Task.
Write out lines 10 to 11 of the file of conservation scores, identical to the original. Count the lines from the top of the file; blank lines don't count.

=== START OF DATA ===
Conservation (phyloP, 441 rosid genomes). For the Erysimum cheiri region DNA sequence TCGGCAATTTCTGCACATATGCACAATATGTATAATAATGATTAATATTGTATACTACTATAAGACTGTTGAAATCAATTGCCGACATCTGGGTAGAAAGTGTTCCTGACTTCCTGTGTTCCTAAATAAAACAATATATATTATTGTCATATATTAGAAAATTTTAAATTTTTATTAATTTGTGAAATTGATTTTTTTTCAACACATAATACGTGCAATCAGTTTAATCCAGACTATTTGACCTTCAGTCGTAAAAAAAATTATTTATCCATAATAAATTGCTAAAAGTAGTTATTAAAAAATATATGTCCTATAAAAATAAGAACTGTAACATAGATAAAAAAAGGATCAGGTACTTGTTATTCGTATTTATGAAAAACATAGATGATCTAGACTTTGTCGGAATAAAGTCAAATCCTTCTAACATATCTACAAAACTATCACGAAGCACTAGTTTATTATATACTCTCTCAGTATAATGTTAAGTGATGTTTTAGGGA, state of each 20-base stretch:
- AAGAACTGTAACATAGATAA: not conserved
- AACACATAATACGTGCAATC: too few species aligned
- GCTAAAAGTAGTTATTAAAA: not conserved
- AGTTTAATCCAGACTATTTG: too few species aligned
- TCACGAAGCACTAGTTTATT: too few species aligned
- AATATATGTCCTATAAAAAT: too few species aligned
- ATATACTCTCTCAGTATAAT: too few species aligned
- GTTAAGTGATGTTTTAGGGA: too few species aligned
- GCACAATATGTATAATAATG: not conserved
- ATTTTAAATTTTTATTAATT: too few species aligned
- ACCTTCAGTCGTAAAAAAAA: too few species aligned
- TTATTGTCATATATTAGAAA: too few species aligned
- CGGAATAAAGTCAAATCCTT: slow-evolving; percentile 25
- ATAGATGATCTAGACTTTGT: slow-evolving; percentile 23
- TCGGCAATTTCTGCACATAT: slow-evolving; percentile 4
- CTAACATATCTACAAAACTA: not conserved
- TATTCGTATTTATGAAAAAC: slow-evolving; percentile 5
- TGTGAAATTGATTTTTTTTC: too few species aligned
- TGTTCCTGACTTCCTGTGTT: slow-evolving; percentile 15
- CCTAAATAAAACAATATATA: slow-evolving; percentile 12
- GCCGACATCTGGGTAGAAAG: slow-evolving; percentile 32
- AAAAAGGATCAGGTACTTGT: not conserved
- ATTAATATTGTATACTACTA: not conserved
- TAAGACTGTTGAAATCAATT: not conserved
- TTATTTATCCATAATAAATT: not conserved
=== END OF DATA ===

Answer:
- GCACAATATGTATAATAATG: not conserved
- ATTTTAAATTTTTATTAATT: too few species aligned